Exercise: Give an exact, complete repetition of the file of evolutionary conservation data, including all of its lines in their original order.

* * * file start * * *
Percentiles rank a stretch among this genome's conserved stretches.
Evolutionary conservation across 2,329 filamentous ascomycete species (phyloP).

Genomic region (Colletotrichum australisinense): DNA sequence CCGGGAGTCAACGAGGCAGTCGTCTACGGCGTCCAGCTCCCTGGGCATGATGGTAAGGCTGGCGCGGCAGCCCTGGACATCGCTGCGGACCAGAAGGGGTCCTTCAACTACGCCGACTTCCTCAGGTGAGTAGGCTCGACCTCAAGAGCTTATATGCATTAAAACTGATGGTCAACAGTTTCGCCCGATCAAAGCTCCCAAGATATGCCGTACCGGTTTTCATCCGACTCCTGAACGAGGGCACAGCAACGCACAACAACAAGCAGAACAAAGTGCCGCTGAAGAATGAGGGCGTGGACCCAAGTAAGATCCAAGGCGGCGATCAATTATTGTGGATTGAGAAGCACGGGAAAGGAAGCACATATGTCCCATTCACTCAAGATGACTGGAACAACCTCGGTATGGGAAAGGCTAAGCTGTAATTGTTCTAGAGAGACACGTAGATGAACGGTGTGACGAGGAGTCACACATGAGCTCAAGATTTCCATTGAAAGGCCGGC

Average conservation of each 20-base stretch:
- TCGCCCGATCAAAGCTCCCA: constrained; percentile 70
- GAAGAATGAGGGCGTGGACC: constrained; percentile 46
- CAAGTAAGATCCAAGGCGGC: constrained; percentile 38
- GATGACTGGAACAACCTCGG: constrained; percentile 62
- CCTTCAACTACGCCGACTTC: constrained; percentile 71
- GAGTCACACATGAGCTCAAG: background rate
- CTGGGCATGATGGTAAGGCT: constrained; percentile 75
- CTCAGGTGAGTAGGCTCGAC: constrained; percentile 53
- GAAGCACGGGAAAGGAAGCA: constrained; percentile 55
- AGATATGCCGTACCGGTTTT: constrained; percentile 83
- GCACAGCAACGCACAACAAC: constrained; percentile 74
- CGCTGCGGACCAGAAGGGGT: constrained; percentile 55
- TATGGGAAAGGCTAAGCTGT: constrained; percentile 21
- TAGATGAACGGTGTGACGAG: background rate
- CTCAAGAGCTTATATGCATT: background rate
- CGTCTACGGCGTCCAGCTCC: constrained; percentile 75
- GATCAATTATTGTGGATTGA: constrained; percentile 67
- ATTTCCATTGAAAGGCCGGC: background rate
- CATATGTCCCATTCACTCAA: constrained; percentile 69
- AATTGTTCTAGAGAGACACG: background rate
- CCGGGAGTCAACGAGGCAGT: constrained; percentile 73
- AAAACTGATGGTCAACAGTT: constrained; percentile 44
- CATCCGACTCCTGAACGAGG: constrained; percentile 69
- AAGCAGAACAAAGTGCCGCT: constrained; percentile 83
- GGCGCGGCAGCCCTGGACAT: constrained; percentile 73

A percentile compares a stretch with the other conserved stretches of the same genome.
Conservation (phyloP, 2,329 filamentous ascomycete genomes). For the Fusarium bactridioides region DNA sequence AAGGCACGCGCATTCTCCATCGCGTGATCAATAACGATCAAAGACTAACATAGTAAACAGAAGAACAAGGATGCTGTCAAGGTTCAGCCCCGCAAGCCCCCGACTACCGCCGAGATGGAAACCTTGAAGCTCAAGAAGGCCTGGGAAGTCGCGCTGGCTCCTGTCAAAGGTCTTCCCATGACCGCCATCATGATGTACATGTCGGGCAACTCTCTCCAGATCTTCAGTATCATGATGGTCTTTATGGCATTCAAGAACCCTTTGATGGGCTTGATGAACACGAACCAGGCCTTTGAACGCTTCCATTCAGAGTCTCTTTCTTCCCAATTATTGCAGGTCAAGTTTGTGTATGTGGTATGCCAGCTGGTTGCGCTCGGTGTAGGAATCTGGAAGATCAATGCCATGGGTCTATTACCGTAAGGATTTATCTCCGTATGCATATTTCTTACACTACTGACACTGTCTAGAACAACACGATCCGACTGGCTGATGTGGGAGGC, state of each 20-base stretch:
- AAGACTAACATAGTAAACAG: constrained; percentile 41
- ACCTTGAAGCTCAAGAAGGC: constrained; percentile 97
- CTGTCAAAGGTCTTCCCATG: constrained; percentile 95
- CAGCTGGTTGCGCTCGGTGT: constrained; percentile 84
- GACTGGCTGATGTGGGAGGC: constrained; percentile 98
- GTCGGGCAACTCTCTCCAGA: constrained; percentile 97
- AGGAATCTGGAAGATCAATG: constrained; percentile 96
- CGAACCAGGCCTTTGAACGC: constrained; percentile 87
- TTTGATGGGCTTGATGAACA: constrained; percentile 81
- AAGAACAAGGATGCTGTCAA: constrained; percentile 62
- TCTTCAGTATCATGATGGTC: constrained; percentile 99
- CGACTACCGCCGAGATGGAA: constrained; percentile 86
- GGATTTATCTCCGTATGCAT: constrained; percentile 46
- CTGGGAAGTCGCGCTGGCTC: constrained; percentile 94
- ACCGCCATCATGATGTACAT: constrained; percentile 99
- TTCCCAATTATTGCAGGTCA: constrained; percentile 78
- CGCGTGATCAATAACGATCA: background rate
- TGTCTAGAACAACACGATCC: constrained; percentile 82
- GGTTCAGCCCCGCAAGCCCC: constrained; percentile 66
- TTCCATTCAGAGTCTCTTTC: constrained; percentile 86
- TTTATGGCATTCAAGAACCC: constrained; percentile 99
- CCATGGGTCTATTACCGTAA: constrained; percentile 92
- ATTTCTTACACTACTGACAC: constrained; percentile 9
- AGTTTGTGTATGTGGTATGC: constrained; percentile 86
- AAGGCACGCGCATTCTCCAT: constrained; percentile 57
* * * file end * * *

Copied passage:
Percentiles rank a stretch among this genome's conserved stretches.
Evolutionary conservation across 2,329 filamentous ascomycete species (phyloP).

Genomic region (Colletotrichum australisinense): DNA sequence CCGGGAGTCAACGAGGCAGTCGTCTACGGCGTCCAGCTCCCTGGGCATGATGGTAAGGCTGGCGCGGCAGCCCTGGACATCGCTGCGGACCAGAAGGGGTCCTTCAACTACGCCGACTTCCTCAGGTGAGTAGGCTCGACCTCAAGAGCTTATATGCATTAAAACTGATGGTCAACAGTTTCGCCCGATCAAAGCTCCCAAGATATGCCGTACCGGTTTTCATCCGACTCCTGAACGAGGGCACAGCAACGCACAACAACAAGCAGAACAAAGTGCCGCTGAAGAATGAGGGCGTGGACCCAAGTAAGATCCAAGGCGGCGATCAATTATTGTGGATTGAGAAGCACGGGAAAGGAAGCACATATGTCCCATTCACTCAAGATGACTGGAACAACCTCGGTATGGGAAAGGCTAAGCTGTAATTGTTCTAGAGAGACACGTAGATGAACGGTGTGACGAGGAGTCACACATGAGCTCAAGATTTCCATTGAAAGGCCGGC

Average conservation of each 20-base stretch:
- TCGCCCGATCAAAGCTCCCA: constrained; percentile 70
- GAAGAATGAGGGCGTGGACC: constrained; percentile 46
- CAAGTAAGATCCAAGGCGGC: constrained; percentile 38
- GATGACTGGAACAACCTCGG: constrained; percentile 62
- CCTTCAACTACGCCGACTTC: constrained; percentile 71
- GAGTCACACATGAGCTCAAG: background rate
- CTGGGCATGATGGTAAGGCT: constrained; percentile 75
- CTCAGGTGAGTAGGCTCGAC: constrained; percentile 53
- GAAGCACGGGAAAGGAAGCA: constrained; percentile 55
- AGATATGCCGTACCGGTTTT: constrained; percentile 83
- GCACAGCAACGCACAACAAC: constrained; percentile 74
- CGCTGCGGACCAGAAGGGGT: constrained; percentile 55
- TATGGGAAAGGCTAAGCTGT: constrained; percentile 21
- TAGATGAACGGTGTGACGAG: background rate
- CTCAAGAGCTTATATGCATT: background rate
- CGTCTACGGCGTCCAGCTCC: constrained; percentile 75
- GATCAATTATTGTGGATTGA: constrained; percentile 67
- ATTTCCATTGAAAGGCCGGC: background rate
- CATATGTCCCATTCACTCAA: constrained; percentile 69
- AATTGTTCTAGAGAGACACG: background rate
- CCGGGAGTCAACGAGGCAGT: constrained; percentile 73
- AAAACTGATGGTCAACAGTT: constrained; percentile 44
- CATCCGACTCCTGAACGAGG: constrained; percentile 69
- AAGCAGAACAAAGTGCCGCT: constrained; percentile 83
- GGCGCGGCAGCCCTGGACAT: constrained; percentile 73

A percentile compares a stretch with the other conserved stretches of the same genome.
Conservation (phyloP, 2,329 filamentous ascomycete genomes). For the Fusarium bactridioides region DNA sequence AAGGCACGCGCATTCTCCATCGCGTGATCAATAACGATCAAAGACTAACATAGTAAACAGAAGAACAAGGATGCTGTCAAGGTTCAGCCCCGCAAGCCCCCGACTACCGCCGAGATGGAAACCTTGAAGCTCAAGAAGGCCTGGGAAGTCGCGCTGGCTCCTGTCAAAGGTCTTCCCATGACCGCCATCATGATGTACATGTCGGGCAACTCTCTCCAGATCTTCAGTATCATGATGGTCTTTATGGCATTCAAGAACCCTTTGATGGGCTTGATGAACACGAACCAGGCCTTTGAACGCTTCCATTCAGAGTCTCTTTCTTCCCAATTATTGCAGGTCAAGTTTGTGTATGTGGTATGCCAGCTGGTTGCGCTCGGTGTAGGAATCTGGAAGATCAATGCCATGGGTCTATTACCGTAAGGATTTATCTCCGTATGCATATTTCTTACACTACTGACACTGTCTAGAACAACACGATCCGACTGGCTGATGTGGGAGGC, state of each 20-base stretch:
- AAGACTAACATAGTAAACAG: constrained; percentile 41
- ACCTTGAAGCTCAAGAAGGC: constrained; percentile 97
- CTGTCAAAGGTCTTCCCATG: constrained; percentile 95
- CAGCTGGTTGCGCTCGGTGT: constrained; percentile 84
- GACTGGCTGATGTGGGAGGC: constrained; percentile 98
- GTCGGGCAACTCTCTCCAGA: constrained; percentile 97
- AGGAATCTGGAAGATCAATG: constrained; percentile 96
- CGAACCAGGCCTTTGAACGC: constrained; percentile 87
- TTTGATGGGCTTGATGAACA: constrained; percentile 81
- AAGAACAAGGATGCTGTCAA: constrained; percentile 62
- TCTTCAGTATCATGATGGTC: constrained; percentile 99
- CGACTACCGCCGAGATGGAA: constrained; percentile 86
- GGATTTATCTCCGTATGCAT: constrained; percentile 46
- CTGGGAAGTCGCGCTGGCTC: constrained; percentile 94
- ACCGCCATCATGATGTACAT: constrained; percentile 99
- TTCCCAATTATTGCAGGTCA: constrained; percentile 78
- CGCGTGATCAATAACGATCA: background rate
- TGTCTAGAACAACACGATCC: constrained; percentile 82
- GGTTCAGCCCCGCAAGCCCC: constrained; percentile 66
- TTCCATTCAGAGTCTCTTTC: constrained; percentile 86
- TTTATGGCATTCAAGAACCC: constrained; percentile 99
- CCATGGGTCTATTACCGTAA: constrained; percentile 92
- ATTTCTTACACTACTGACAC: constrained; percentile 9
- AGTTTGTGTATGTGGTATGC: constrained; percentile 86
- AAGGCACGCGCATTCTCCAT: constrained; percentile 57